Special Counsel John Durham on Monday released his final report on the origins of the FBI’s Trump-Russia collusion investigation He concluded that “neither U.S. law enforcement nor the Intelligence Community appears to have possessed any actual evidence of collusion” between the Trump campaign and Russia.
Durham's report has revived calls for The Washington Post and The New York Times to return the Pulitzer Prizes awarded in 2018 for their discredited reporting on bogus allegations that have now been put to rest by the special counsel’s findings.
Steve Guest, an aide to Texas Republican Sen. Ted Cruz, tweeted that the special counsel’s report shows the 2018 Pulitzer Prizes for national reporting “are utter garbage.”
Related: Trump demands Pulitzer board remove NY Times, Washington Post prizes for Russiagate coverage, June 1, 2022
The prizes were awarded, the Pulitzer committee proclaimed, “for deeply sourced, relentlessly reported coverage in the public interest that dramatically furthered the nation’s understanding of Russian interference in the 2016 presidential election and its connections to the Trump campaign, the President-elect’s transition team and his eventual administration.”
In March 2017, The Post ran the headline: "FBI wants to pay author of Trump dossier: Arrangement fell apart but shows bureau found his inquiry credible".
The report never quoted anyone saying the dossier was credible.
The Post, which is bankrolled by Democrat-donating Amazon billionaire Jeff Bezos, insists it will not give up the Pulitzer.
"The Post stands by its reporting," a Washington Post spokeswoman said.
The Post's response stirs up a quote from "Seinfeld" in which George Costanza is asked to explain his prowess for lying: "It's not a lie if you believe it."
In its reporting, The New York Times claimed Christopher Steele had "a credible track record."
Asked if the Durham report invalidates its Pulitzer Prize, New York Times newsroom and opinion spokesman Charlie Stadtlander responded with a one-word reply: “No.”
In 2022, the Columbia Journalism Review (CJR) slammed The Times for its coverage of the Trump-Russia saga.
The CJR, the in-house publication of America's most prestigious journalism school, spent 18 months digging into the media's reporting of Trump's alleged ties to Russia.
The report contained criticism of the media as a whole, but author Jeff Gerth reserved particular disdain for The Times. The investigative journalist introduced his findings by stating his belief that the newspaper had damaged its credibility outside its "own bubble."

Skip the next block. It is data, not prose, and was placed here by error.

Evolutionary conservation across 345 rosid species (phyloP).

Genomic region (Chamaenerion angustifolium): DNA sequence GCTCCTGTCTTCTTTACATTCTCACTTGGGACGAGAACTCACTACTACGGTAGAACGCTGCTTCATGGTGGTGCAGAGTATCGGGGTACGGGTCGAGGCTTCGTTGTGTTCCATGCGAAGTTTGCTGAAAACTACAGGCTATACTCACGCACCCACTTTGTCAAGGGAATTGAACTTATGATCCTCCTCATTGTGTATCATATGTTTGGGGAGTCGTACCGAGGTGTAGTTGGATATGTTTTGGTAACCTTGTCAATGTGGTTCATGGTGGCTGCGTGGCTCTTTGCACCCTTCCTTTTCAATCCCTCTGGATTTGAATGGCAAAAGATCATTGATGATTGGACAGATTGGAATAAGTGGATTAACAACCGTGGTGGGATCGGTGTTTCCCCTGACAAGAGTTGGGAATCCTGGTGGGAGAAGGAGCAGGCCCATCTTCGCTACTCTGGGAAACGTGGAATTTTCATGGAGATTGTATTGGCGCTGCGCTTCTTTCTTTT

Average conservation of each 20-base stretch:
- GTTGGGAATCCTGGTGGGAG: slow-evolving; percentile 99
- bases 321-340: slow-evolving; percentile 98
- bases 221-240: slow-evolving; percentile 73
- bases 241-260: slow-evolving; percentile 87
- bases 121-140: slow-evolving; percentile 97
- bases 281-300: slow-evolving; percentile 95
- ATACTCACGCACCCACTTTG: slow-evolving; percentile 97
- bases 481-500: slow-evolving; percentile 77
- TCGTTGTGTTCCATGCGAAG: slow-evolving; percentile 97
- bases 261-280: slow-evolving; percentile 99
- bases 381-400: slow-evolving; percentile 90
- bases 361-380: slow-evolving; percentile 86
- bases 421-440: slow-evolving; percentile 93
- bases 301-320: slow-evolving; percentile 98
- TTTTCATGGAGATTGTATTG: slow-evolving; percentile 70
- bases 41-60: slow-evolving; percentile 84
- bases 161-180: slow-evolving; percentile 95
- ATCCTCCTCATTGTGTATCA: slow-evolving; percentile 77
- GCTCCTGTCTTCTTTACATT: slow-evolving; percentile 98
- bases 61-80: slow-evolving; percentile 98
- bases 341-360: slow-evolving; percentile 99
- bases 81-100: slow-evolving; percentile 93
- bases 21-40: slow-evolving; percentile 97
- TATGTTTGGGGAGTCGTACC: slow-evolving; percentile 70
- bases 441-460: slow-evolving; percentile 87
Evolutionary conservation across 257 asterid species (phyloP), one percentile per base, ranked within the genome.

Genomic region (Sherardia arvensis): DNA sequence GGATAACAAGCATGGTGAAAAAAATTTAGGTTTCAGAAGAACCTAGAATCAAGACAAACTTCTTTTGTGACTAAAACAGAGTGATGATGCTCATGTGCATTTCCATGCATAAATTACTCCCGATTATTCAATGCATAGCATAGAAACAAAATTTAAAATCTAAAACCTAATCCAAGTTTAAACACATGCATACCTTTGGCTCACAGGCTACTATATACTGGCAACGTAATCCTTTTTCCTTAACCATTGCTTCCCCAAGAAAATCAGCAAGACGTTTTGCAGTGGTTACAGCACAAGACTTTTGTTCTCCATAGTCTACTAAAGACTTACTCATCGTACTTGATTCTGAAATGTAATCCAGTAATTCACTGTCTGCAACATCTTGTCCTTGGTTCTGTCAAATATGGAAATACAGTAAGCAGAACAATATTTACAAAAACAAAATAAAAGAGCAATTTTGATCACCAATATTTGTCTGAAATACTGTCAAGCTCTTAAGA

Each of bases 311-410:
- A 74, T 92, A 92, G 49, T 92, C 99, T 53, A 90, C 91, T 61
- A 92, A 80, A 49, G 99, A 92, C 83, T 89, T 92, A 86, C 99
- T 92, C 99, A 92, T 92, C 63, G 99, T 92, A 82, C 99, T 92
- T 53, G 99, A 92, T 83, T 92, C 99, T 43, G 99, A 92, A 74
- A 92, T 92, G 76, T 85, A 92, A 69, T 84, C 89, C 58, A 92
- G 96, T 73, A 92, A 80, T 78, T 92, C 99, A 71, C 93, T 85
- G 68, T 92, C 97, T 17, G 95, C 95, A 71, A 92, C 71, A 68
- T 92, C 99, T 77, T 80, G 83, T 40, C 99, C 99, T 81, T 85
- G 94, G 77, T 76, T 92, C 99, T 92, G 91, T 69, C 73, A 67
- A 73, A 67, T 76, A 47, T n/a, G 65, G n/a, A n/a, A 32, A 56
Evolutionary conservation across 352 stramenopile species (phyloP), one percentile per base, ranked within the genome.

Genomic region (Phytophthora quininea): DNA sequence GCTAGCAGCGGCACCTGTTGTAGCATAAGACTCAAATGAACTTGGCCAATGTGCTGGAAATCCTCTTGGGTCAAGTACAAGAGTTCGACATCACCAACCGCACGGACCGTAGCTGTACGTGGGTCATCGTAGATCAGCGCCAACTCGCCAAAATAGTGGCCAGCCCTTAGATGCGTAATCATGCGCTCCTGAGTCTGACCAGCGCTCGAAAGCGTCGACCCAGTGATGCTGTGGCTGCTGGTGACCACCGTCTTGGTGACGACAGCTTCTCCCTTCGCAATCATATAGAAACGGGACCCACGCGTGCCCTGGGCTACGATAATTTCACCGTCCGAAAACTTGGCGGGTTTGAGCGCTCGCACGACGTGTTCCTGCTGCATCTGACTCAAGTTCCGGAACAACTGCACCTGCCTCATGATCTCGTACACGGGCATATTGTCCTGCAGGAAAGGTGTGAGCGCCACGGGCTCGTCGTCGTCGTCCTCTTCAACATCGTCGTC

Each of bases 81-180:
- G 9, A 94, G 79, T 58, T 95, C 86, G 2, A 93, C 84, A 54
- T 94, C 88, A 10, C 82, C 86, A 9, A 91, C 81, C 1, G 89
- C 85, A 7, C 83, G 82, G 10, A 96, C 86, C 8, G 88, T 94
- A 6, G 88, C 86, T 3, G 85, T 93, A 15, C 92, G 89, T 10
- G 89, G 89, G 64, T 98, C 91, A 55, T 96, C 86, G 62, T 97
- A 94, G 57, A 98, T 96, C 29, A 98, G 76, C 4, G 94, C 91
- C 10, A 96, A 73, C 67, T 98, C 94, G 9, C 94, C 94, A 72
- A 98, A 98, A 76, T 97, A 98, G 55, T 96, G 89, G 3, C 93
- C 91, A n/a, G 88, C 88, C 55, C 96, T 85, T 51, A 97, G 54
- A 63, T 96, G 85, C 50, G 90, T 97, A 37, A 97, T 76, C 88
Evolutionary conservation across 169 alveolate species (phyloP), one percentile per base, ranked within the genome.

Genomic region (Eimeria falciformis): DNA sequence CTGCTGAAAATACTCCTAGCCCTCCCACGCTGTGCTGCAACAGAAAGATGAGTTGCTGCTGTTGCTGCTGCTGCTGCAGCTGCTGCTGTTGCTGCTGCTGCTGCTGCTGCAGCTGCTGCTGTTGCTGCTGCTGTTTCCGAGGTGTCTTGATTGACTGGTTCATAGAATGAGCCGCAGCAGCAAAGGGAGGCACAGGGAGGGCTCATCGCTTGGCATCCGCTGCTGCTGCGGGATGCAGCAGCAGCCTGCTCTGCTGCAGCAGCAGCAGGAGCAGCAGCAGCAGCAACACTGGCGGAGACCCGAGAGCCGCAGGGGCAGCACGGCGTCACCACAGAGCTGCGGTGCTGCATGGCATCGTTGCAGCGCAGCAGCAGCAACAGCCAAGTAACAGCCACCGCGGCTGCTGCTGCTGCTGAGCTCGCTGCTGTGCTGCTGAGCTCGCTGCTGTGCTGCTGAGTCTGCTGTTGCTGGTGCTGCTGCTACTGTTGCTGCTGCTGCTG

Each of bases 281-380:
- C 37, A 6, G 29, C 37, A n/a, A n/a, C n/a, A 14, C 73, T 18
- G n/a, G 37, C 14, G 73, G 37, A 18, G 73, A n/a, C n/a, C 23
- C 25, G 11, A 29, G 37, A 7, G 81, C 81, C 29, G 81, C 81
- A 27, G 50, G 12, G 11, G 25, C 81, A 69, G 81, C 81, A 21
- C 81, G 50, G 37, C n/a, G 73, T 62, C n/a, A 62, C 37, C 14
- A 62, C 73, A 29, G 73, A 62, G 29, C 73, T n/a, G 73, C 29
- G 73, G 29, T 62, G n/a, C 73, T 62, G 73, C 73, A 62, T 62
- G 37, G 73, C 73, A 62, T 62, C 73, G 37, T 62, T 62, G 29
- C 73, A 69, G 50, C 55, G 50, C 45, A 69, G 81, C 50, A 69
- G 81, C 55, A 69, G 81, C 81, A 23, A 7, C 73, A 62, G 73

In November 2021, the Post retracted large chunks of two articles published in 2017 and 2019 that relied on the Steele dossier.
Sally Buzbee, the executive editor for the Washington Post, said the newspaper was unable to stand by the accuracy of their reporting regarding source Sergei Millian — former president of the Russian-American Chamber of Commerce — noting the indictment filed by Durham that month.
The Times has not issued any retractions, but Jeff Gerth, a former reporter for the paper himself, said that it was one of many news organizations that "were quick to highlight the lack of firsthand evidence" for many of Steele's "substantive allegations."
In his concluding remarks, the CJR reporter slammed the NYT for ignoring a publicly available document showing the FBI didn't think there was much evidence of Trump-Russia collusion.
He also cited the newspaper's repeated failures to seek comment from the person it was accusing of wrongdoing in its articles — a fundamental tenet of rigorous reporting — and its consistent reliance on vague, anonymous sources.
Robert Morton, President of FreePressFoundation.org, said "the future of American journalism has been jeopardized by the disappointing response to the John Durham final report by two once-great newspapers." Earlier, on June 1, 2022, he had called on the Times and the Post to uphold their journalistic integrity according to a report.
“Either these awards should be rescinded or the New York Times and the Washington Post should uphold the highest traditions of the American Free Press and voluntarily surrender them.”
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